In 1960, after two years of graduate school at Berkeley, I returned to New York without a Ph.D. or any idea what I'd do, only a desire to write stories. I'd also been to graduate school at the University of Michigan, from 1953 to 1956. All in all, five years of classes in literature. I don't know how else I might have spent those five years, but I didn't want to hear more lectures, study for more exams, or see myself growing old in the library. There was an advertisement in the school paper for someone to take a car from Berkeley to New York, expenses paid. I made a phone call. A few days later, I was driving a Cadillac convertible through mountains and prairies, going back home, an over-specialized man, twenty-seven years old, who smoked cigarettes and could give no better account of himself than to say "I love to read." It doesn't qualify the essential picture, but I had a lot of friends, got along with my parents, and women liked me. Speeding toward the great city in a big, smooth-flowing car that wasn't mine, I felt humored by the world.
My parents' apartment on the Lower East Side of Manhattan, four rooms and a balcony, was too small for another adult, but I wouldn't be staying long. Anyhow, my mother let me feel like a child. It seemed natural. "What are you doing?" she said. "Washing dishes? Please, please, go away. Sit down. Have a cup of coffee."
My father sighed, shook his head, lit a cigar. Saying nothing, he told me that I hadn't done much to make him happy.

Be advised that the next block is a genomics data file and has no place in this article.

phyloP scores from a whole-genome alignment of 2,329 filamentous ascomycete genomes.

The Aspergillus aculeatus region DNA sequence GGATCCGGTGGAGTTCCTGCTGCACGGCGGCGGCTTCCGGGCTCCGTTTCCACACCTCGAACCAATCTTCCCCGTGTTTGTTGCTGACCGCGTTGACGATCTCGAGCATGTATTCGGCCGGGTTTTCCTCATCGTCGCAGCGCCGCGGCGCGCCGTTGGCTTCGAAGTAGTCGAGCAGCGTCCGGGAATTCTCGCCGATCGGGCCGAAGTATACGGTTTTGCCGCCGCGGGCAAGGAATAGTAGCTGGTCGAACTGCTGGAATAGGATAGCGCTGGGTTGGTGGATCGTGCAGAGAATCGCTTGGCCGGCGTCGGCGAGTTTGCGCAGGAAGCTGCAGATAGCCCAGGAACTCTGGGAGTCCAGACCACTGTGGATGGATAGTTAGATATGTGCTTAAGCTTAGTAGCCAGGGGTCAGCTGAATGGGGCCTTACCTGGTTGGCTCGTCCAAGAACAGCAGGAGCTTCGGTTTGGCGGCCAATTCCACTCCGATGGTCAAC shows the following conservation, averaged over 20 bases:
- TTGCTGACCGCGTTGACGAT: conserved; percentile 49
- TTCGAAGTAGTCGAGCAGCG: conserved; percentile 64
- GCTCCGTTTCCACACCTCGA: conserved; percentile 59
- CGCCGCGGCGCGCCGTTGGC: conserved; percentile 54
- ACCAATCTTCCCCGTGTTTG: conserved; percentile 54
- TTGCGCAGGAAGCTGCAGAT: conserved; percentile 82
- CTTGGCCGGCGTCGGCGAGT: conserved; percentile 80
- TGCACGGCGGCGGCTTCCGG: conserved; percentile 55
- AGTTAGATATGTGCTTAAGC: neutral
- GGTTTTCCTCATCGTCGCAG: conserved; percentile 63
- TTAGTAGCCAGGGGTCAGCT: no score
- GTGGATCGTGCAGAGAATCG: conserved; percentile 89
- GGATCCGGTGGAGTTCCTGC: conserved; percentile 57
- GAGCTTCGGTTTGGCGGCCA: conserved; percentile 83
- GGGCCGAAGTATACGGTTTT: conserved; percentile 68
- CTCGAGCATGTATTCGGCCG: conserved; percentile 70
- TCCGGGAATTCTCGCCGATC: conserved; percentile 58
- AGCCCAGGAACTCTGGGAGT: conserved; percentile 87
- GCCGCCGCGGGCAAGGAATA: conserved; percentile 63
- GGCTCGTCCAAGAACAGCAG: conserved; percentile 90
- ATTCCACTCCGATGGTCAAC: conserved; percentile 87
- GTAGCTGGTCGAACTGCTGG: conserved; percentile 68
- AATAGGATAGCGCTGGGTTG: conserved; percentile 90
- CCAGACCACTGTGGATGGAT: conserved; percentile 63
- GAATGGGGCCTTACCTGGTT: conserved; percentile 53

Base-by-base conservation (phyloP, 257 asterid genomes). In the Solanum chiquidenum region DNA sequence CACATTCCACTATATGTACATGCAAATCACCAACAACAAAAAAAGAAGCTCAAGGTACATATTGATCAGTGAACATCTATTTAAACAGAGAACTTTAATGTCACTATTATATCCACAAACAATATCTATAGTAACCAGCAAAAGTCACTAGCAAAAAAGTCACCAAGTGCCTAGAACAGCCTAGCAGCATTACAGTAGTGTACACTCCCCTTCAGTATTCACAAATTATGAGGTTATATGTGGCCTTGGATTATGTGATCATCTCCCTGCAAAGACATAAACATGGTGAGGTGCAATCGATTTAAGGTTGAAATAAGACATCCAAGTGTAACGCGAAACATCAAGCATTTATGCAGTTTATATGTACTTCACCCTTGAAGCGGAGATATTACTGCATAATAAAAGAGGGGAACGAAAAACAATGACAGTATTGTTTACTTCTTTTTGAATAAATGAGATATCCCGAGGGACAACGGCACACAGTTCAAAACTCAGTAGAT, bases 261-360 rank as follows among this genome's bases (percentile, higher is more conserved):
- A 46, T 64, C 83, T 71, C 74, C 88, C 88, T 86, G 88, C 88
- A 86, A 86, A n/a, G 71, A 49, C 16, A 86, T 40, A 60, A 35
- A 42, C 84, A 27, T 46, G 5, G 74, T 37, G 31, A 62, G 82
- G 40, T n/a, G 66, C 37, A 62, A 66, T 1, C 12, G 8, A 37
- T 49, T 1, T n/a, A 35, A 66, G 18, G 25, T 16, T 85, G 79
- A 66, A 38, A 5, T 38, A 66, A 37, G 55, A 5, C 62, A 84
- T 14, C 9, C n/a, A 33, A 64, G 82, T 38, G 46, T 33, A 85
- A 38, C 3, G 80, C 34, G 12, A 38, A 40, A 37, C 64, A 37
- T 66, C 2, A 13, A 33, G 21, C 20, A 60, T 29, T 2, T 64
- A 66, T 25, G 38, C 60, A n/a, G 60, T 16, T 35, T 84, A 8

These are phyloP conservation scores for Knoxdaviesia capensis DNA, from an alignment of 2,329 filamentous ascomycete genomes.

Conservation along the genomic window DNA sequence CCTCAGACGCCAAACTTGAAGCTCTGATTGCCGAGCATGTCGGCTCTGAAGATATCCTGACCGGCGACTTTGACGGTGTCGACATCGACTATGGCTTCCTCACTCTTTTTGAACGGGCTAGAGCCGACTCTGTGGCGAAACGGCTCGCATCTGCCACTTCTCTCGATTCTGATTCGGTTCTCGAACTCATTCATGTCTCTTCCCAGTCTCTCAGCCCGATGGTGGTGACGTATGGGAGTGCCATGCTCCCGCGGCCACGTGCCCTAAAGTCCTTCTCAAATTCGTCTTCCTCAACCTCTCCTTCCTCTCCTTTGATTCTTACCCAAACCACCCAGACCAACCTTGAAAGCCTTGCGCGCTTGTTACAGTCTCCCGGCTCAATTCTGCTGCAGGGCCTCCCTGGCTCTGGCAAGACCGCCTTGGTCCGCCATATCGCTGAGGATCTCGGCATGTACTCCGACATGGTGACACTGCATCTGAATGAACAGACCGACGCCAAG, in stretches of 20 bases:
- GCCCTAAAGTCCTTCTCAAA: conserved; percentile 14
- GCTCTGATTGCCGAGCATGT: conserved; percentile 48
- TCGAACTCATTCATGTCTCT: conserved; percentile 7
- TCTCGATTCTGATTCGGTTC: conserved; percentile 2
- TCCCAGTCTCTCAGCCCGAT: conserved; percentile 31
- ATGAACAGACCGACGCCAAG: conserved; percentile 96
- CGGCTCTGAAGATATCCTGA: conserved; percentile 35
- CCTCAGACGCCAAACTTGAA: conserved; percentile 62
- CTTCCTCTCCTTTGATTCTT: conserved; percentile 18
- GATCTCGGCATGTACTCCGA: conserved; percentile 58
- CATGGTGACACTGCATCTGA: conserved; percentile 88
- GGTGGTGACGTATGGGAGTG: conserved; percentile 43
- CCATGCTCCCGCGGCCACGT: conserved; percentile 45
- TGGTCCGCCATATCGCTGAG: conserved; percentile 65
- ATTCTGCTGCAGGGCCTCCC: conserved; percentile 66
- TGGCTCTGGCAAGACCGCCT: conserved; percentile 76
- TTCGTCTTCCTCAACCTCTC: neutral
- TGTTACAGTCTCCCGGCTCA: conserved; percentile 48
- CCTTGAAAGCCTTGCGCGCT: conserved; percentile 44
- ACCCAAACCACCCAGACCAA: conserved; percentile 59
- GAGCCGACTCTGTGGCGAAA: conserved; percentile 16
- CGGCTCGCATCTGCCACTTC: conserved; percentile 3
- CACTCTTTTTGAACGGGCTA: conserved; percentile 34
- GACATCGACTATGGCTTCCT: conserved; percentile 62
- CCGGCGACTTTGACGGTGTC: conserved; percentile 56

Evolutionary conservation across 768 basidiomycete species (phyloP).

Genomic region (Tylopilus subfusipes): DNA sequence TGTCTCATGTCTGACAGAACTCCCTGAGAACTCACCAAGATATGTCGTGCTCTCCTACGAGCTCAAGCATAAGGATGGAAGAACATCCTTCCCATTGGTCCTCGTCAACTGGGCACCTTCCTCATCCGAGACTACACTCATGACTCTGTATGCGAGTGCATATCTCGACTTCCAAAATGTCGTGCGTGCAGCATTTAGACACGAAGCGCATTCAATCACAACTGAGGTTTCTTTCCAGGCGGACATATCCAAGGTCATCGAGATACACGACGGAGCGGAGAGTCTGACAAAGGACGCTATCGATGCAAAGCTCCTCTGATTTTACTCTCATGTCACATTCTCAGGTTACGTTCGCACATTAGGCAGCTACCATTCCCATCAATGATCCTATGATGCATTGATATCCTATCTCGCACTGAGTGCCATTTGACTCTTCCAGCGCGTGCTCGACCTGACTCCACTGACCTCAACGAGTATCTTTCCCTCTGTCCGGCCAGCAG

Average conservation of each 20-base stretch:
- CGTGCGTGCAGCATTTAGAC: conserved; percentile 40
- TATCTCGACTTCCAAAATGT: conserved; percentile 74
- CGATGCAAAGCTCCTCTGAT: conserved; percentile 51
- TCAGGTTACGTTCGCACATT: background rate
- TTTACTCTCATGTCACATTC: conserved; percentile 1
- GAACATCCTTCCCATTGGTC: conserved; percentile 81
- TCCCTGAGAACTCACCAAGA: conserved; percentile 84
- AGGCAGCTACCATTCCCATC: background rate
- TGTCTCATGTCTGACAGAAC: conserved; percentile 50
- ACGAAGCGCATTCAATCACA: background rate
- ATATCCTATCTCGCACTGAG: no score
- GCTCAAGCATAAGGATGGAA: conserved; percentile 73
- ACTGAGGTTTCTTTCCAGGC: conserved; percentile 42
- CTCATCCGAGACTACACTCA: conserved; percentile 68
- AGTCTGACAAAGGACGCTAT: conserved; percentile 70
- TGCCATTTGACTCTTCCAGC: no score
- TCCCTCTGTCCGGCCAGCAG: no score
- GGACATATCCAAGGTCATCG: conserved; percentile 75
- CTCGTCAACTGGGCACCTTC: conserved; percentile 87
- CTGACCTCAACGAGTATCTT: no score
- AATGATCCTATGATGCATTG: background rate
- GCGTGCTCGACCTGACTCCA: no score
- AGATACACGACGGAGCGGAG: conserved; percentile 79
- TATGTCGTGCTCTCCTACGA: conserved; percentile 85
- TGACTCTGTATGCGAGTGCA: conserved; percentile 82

From their balcony, fourteen stories high, I looked down into Seward Park. Women sat along the benches, chatting. Their children played in the sandbox. Basketball and stick-ball games, on courts nearby, were in process morning and afternoon. On Sundays, a flea market would be rapidly set up in a corner of the park—cheap, bright, ugly clothing strewn along the benches. In the bushes, you could talk to a man about hot cameras and TV sets. At night, beneath the lush canopy of sycamores and oaks, prostitutes brought customers. Beyond the park, looking north, I saw Delancey Street, the mouth of the Williamsburg Bridge eating and disgorging traffic. Further north were the Empire State Building and the Chrysler Building. Ever since I was a little kid, I'd thought of them as two very important city people. A few degrees to the right, I saw the complicated steelwork of the 59th Street Bridge. To the west, beyond Chinatown (where Arlene Ng, age ten, my first great love, once lived) and beyond Little Italy (where they shot Joey Gallo in Umberto's Clam House on Mulberry Street), loomed Wall Street's financial buildings and the Manhattan Bridge. Trucks, cars, and trains flashed through the grid of cables, crossing the East River to and from Brooklyn. Freighters progressed slowly, as if in a dream, to and from the ocean. In the sky, squadrons of pigeons made grand loops, and soaring gulls made line drawings. There were also streaking sparrows, and airplanes heading toward India and Brazil. All day and night, from every direction, came the hum of the tremendum.